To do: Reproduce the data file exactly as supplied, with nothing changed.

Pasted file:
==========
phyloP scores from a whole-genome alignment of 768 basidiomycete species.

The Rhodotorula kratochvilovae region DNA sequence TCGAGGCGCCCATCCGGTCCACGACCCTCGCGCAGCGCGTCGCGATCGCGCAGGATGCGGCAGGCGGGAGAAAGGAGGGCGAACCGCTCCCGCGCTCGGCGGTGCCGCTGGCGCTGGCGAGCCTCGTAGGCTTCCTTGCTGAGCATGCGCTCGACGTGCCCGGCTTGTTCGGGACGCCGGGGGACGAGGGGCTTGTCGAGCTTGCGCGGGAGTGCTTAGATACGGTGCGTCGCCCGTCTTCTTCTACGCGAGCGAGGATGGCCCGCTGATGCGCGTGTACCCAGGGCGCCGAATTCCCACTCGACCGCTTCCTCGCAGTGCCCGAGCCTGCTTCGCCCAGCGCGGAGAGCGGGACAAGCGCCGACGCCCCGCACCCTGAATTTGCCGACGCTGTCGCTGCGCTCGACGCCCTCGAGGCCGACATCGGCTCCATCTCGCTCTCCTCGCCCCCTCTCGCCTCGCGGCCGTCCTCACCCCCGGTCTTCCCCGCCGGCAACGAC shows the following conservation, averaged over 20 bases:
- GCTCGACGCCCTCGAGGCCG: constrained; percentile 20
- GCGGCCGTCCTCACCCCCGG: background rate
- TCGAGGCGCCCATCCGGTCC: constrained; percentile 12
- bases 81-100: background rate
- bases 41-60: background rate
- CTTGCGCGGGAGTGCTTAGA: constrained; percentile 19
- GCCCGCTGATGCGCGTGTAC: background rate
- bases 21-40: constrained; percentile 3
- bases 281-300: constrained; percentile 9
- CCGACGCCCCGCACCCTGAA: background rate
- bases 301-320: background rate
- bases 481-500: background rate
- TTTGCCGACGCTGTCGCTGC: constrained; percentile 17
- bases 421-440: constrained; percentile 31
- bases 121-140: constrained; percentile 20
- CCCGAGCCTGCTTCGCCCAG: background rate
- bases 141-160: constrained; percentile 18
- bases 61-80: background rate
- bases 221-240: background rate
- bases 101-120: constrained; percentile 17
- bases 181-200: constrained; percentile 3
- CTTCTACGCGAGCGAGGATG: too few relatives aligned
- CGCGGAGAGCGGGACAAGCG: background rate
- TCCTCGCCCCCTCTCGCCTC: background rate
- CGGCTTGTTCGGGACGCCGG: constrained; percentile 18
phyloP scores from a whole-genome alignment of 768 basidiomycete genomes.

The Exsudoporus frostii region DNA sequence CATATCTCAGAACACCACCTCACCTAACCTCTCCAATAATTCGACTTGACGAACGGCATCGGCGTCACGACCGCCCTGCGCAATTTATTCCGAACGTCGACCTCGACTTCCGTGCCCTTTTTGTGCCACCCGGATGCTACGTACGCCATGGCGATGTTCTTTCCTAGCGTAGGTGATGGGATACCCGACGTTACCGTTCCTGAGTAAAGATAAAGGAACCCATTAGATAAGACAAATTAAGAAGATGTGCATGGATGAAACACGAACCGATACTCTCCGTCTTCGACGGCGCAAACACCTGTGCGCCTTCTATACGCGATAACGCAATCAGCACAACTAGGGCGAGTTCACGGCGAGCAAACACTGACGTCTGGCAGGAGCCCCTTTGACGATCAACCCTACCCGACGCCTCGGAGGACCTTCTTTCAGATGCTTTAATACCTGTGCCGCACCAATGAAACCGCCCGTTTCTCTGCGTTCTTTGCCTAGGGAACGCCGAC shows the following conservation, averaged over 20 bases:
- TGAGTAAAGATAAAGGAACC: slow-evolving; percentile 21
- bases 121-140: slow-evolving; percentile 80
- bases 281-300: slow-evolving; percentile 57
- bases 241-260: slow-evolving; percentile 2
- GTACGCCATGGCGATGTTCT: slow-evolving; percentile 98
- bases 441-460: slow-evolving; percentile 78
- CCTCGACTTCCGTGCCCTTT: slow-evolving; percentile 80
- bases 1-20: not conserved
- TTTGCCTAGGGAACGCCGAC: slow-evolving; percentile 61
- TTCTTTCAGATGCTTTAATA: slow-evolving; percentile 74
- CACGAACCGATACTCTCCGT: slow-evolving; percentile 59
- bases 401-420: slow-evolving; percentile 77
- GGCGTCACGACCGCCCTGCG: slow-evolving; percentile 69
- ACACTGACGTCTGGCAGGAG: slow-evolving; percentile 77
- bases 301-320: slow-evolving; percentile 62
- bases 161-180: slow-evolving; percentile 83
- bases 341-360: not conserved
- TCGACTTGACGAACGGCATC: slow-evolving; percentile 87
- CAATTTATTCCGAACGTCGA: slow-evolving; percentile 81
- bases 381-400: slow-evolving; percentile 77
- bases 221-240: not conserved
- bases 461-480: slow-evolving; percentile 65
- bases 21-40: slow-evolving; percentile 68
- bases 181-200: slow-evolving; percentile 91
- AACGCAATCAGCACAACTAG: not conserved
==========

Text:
phyloP scores from a whole-genome alignment of 768 basidiomycete species.

The Rhodotorula kratochvilovae region DNA sequence TCGAGGCGCCCATCCGGTCCACGACCCTCGCGCAGCGCGTCGCGATCGCGCAGGATGCGGCAGGCGGGAGAAAGGAGGGCGAACCGCTCCCGCGCTCGGCGGTGCCGCTGGCGCTGGCGAGCCTCGTAGGCTTCCTTGCTGAGCATGCGCTCGACGTGCCCGGCTTGTTCGGGACGCCGGGGGACGAGGGGCTTGTCGAGCTTGCGCGGGAGTGCTTAGATACGGTGCGTCGCCCGTCTTCTTCTACGCGAGCGAGGATGGCCCGCTGATGCGCGTGTACCCAGGGCGCCGAATTCCCACTCGACCGCTTCCTCGCAGTGCCCGAGCCTGCTTCGCCCAGCGCGGAGAGCGGGACAAGCGCCGACGCCCCGCACCCTGAATTTGCCGACGCTGTCGCTGCGCTCGACGCCCTCGAGGCCGACATCGGCTCCATCTCGCTCTCCTCGCCCCCTCTCGCCTCGCGGCCGTCCTCACCCCCGGTCTTCCCCGCCGGCAACGAC shows the following conservation, averaged over 20 bases:
- GCTCGACGCCCTCGAGGCCG: constrained; percentile 20
- GCGGCCGTCCTCACCCCCGG: background rate
- TCGAGGCGCCCATCCGGTCC: constrained; percentile 12
- bases 81-100: background rate
- bases 41-60: background rate
- CTTGCGCGGGAGTGCTTAGA: constrained; percentile 19
- GCCCGCTGATGCGCGTGTAC: background rate
- bases 21-40: constrained; percentile 3
- bases 281-300: constrained; percentile 9
- CCGACGCCCCGCACCCTGAA: background rate
- bases 301-320: background rate
- bases 481-500: background rate
- TTTGCCGACGCTGTCGCTGC: constrained; percentile 17
- bases 421-440: constrained; percentile 31
- bases 121-140: constrained; percentile 20
- CCCGAGCCTGCTTCGCCCAG: background rate
- bases 141-160: constrained; percentile 18
- bases 61-80: background rate
- bases 221-240: background rate
- bases 101-120: constrained; percentile 17
- bases 181-200: constrained; percentile 3
- CTTCTACGCGAGCGAGGATG: too few relatives aligned
- CGCGGAGAGCGGGACAAGCG: background rate
- TCCTCGCCCCCTCTCGCCTC: background rate
- CGGCTTGTTCGGGACGCCGG: constrained; percentile 18
phyloP scores from a whole-genome alignment of 768 basidiomycete genomes.

The Exsudoporus frostii region DNA sequence CATATCTCAGAACACCACCTCACCTAACCTCTCCAATAATTCGACTTGACGAACGGCATCGGCGTCACGACCGCCCTGCGCAATTTATTCCGAACGTCGACCTCGACTTCCGTGCCCTTTTTGTGCCACCCGGATGCTACGTACGCCATGGCGATGTTCTTTCCTAGCGTAGGTGATGGGATACCCGACGTTACCGTTCCTGAGTAAAGATAAAGGAACCCATTAGATAAGACAAATTAAGAAGATGTGCATGGATGAAACACGAACCGATACTCTCCGTCTTCGACGGCGCAAACACCTGTGCGCCTTCTATACGCGATAACGCAATCAGCACAACTAGGGCGAGTTCACGGCGAGCAAACACTGACGTCTGGCAGGAGCCCCTTTGACGATCAACCCTACCCGACGCCTCGGAGGACCTTCTTTCAGATGCTTTAATACCTGTGCCGCACCAATGAAACCGCCCGTTTCTCTGCGTTCTTTGCCTAGGGAACGCCGAC shows the following conservation, averaged over 20 bases:
- TGAGTAAAGATAAAGGAACC: slow-evolving; percentile 21
- bases 121-140: slow-evolving; percentile 80
- bases 281-300: slow-evolving; percentile 57
- bases 241-260: slow-evolving; percentile 2
- GTACGCCATGGCGATGTTCT: slow-evolving; percentile 98
- bases 441-460: slow-evolving; percentile 78
- CCTCGACTTCCGTGCCCTTT: slow-evolving; percentile 80
- bases 1-20: not conserved
- TTTGCCTAGGGAACGCCGAC: slow-evolving; percentile 61
- TTCTTTCAGATGCTTTAATA: slow-evolving; percentile 74
- CACGAACCGATACTCTCCGT: slow-evolving; percentile 59
- bases 401-420: slow-evolving; percentile 77
- GGCGTCACGACCGCCCTGCG: slow-evolving; percentile 69
- ACACTGACGTCTGGCAGGAG: slow-evolving; percentile 77
- bases 301-320: slow-evolving; percentile 62
- bases 161-180: slow-evolving; percentile 83
- bases 341-360: not conserved
- TCGACTTGACGAACGGCATC: slow-evolving; percentile 87
- CAATTTATTCCGAACGTCGA: slow-evolving; percentile 81
- bases 381-400: slow-evolving; percentile 77
- bases 221-240: not conserved
- bases 461-480: slow-evolving; percentile 65
- bases 21-40: slow-evolving; percentile 68
- bases 181-200: slow-evolving; percentile 91
- AACGCAATCAGCACAACTAG: not conserved